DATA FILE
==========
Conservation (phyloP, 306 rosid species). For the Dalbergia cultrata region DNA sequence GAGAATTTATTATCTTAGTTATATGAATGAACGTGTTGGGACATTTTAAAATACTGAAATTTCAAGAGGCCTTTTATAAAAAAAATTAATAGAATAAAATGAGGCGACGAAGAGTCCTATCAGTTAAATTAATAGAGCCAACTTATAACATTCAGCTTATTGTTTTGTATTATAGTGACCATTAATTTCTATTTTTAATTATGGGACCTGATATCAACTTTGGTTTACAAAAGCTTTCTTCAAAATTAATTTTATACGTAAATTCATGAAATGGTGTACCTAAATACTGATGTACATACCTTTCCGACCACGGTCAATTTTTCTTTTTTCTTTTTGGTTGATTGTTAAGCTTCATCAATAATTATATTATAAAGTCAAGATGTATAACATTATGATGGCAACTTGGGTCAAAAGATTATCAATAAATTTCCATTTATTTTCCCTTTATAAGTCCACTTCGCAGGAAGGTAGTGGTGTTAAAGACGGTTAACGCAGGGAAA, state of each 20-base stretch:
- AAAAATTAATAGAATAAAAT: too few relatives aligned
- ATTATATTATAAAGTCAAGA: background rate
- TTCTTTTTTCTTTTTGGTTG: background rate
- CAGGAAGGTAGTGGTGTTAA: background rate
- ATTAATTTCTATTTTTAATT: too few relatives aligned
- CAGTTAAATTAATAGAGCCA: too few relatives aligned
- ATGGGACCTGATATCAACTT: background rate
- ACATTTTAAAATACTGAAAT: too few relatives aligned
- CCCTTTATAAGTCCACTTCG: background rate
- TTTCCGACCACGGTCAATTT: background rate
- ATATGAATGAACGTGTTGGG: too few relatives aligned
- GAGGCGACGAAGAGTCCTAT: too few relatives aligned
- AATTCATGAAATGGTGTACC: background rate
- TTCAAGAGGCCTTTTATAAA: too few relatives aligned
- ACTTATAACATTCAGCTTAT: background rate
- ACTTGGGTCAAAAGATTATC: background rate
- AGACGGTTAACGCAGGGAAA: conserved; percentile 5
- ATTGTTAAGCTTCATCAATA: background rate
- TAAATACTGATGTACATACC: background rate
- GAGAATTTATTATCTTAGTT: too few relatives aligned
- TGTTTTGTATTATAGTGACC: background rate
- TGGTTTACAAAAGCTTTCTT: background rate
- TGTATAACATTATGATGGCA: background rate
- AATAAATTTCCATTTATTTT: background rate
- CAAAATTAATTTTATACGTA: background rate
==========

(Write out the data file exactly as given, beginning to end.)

Conservation (phyloP, 306 rosid species). For the Dalbergia cultrata region DNA sequence GAGAATTTATTATCTTAGTTATATGAATGAACGTGTTGGGACATTTTAAAATACTGAAATTTCAAGAGGCCTTTTATAAAAAAAATTAATAGAATAAAATGAGGCGACGAAGAGTCCTATCAGTTAAATTAATAGAGCCAACTTATAACATTCAGCTTATTGTTTTGTATTATAGTGACCATTAATTTCTATTTTTAATTATGGGACCTGATATCAACTTTGGTTTACAAAAGCTTTCTTCAAAATTAATTTTATACGTAAATTCATGAAATGGTGTACCTAAATACTGATGTACATACCTTTCCGACCACGGTCAATTTTTCTTTTTTCTTTTTGGTTGATTGTTAAGCTTCATCAATAATTATATTATAAAGTCAAGATGTATAACATTATGATGGCAACTTGGGTCAAAAGATTATCAATAAATTTCCATTTATTTTCCCTTTATAAGTCCACTTCGCAGGAAGGTAGTGGTGTTAAAGACGGTTAACGCAGGGAAA, state of each 20-base stretch:
- AAAAATTAATAGAATAAAAT: too few relatives aligned
- ATTATATTATAAAGTCAAGA: background rate
- TTCTTTTTTCTTTTTGGTTG: background rate
- CAGGAAGGTAGTGGTGTTAA: background rate
- ATTAATTTCTATTTTTAATT: too few relatives aligned
- CAGTTAAATTAATAGAGCCA: too few relatives aligned
- ATGGGACCTGATATCAACTT: background rate
- ACATTTTAAAATACTGAAAT: too few relatives aligned
- CCCTTTATAAGTCCACTTCG: background rate
- TTTCCGACCACGGTCAATTT: background rate
- ATATGAATGAACGTGTTGGG: too few relatives aligned
- GAGGCGACGAAGAGTCCTAT: too few relatives aligned
- AATTCATGAAATGGTGTACC: background rate
- TTCAAGAGGCCTTTTATAAA: too few relatives aligned
- ACTTATAACATTCAGCTTAT: background rate
- ACTTGGGTCAAAAGATTATC: background rate
- AGACGGTTAACGCAGGGAAA: conserved; percentile 5
- ATTGTTAAGCTTCATCAATA: background rate
- TAAATACTGATGTACATACC: background rate
- GAGAATTTATTATCTTAGTT: too few relatives aligned
- TGTTTTGTATTATAGTGACC: background rate
- TGGTTTACAAAAGCTTTCTT: background rate
- TGTATAACATTATGATGGCA: background rate
- AATAAATTTCCATTTATTTT: background rate
- CAAAATTAATTTTATACGTA: background rate